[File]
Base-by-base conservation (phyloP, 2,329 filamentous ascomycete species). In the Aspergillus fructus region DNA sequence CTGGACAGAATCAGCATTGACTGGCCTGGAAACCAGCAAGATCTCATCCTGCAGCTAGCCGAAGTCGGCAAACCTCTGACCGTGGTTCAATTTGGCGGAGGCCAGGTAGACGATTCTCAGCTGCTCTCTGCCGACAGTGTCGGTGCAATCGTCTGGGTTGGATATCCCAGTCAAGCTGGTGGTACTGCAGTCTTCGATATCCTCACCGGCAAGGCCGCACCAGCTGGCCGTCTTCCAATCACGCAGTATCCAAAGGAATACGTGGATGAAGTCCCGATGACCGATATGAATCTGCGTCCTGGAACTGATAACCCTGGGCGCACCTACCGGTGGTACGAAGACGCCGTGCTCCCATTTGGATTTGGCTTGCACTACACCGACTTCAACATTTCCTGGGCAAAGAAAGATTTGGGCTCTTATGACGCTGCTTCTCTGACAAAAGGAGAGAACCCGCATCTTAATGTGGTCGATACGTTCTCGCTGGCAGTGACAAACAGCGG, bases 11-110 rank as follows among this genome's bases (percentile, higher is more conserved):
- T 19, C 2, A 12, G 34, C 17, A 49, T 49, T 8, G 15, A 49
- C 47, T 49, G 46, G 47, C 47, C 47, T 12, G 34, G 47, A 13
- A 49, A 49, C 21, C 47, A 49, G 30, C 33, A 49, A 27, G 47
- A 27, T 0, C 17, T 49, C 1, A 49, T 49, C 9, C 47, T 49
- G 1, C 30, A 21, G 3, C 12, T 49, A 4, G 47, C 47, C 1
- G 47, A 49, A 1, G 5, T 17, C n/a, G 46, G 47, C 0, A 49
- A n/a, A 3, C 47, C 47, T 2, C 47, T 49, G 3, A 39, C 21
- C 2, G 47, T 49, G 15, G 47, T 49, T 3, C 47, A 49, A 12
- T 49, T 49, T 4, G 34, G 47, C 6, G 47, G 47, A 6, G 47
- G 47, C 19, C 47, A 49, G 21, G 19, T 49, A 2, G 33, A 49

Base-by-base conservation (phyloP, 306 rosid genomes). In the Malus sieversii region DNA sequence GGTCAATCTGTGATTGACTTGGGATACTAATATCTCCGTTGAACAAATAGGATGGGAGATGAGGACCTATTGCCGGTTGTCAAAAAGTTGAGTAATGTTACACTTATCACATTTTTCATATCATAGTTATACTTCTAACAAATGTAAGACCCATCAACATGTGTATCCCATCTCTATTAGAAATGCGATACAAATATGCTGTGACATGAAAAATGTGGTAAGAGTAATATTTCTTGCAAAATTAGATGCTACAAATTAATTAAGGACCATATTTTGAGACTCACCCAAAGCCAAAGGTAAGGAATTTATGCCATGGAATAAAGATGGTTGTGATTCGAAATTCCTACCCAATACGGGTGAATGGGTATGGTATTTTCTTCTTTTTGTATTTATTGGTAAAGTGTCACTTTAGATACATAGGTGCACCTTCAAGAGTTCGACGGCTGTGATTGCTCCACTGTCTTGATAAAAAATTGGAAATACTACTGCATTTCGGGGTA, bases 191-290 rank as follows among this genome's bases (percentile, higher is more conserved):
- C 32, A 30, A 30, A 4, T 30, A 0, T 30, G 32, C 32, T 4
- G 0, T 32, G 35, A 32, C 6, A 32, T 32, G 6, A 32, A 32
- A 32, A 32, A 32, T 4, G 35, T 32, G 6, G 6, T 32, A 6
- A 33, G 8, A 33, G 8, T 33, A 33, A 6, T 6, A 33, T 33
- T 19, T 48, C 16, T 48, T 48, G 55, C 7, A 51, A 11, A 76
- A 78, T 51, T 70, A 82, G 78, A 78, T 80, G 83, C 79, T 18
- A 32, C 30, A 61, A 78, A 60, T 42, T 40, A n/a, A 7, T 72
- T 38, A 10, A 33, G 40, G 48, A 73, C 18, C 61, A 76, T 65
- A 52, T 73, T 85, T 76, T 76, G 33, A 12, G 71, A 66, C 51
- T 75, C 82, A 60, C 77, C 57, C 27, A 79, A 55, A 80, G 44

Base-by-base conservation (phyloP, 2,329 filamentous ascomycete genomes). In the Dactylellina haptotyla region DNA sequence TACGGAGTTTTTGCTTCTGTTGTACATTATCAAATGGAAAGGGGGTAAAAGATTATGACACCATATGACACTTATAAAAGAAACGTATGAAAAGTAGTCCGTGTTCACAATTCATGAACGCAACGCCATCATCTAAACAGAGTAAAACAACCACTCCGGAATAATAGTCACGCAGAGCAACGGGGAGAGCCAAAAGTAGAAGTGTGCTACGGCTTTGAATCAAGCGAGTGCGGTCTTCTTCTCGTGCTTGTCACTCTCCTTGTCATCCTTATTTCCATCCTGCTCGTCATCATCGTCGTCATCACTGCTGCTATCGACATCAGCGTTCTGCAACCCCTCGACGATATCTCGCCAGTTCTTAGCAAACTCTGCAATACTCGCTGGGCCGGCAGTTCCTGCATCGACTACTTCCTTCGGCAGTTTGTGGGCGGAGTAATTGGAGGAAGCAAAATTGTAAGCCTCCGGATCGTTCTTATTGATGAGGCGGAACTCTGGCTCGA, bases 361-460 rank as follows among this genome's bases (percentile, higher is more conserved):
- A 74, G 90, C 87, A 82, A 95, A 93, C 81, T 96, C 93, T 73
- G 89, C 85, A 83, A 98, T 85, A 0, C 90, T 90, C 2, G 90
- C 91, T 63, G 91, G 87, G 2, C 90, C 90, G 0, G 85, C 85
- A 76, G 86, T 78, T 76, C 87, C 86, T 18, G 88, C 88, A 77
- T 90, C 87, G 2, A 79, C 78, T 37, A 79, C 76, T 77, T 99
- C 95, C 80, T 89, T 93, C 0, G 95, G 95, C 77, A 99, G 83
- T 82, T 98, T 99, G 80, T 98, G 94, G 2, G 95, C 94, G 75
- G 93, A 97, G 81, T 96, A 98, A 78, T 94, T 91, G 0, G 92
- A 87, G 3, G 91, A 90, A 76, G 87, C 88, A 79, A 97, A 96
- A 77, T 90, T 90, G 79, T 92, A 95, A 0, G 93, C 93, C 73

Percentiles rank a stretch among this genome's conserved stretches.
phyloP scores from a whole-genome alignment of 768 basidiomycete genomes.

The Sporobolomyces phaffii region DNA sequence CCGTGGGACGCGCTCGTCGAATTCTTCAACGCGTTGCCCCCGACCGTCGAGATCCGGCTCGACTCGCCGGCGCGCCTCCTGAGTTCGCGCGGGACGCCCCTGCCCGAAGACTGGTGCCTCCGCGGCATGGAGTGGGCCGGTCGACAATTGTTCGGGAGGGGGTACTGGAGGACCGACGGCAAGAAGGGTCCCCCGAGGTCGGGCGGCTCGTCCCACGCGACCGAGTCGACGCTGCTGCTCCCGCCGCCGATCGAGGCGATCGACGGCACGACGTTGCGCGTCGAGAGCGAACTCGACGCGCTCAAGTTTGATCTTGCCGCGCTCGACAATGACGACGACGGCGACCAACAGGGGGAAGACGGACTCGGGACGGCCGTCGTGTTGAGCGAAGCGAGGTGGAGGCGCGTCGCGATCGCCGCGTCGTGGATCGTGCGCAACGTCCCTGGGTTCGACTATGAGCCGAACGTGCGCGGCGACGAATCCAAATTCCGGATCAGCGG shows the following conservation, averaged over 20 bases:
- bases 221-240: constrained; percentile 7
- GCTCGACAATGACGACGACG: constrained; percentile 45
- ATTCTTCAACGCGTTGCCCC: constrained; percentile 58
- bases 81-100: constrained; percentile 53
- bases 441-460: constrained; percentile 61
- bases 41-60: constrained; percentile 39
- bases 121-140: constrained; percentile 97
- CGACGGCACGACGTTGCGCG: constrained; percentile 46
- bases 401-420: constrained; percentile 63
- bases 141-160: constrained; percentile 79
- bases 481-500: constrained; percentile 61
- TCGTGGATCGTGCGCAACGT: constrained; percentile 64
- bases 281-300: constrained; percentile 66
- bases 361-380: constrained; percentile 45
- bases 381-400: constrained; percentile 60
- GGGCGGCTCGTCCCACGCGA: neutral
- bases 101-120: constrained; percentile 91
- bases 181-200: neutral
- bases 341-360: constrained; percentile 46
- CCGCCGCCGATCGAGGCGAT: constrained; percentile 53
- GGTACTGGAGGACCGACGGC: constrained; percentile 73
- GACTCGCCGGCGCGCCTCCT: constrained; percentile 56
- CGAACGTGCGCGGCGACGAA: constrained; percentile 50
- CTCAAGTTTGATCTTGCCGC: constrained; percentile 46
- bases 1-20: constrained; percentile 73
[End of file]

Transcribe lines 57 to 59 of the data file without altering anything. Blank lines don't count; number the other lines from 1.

- GGTACTGGAGGACCGACGGC: constrained; percentile 73
- GACTCGCCGGCGCGCCTCCT: constrained; percentile 56
- CGAACGTGCGCGGCGACGAA: constrained; percentile 50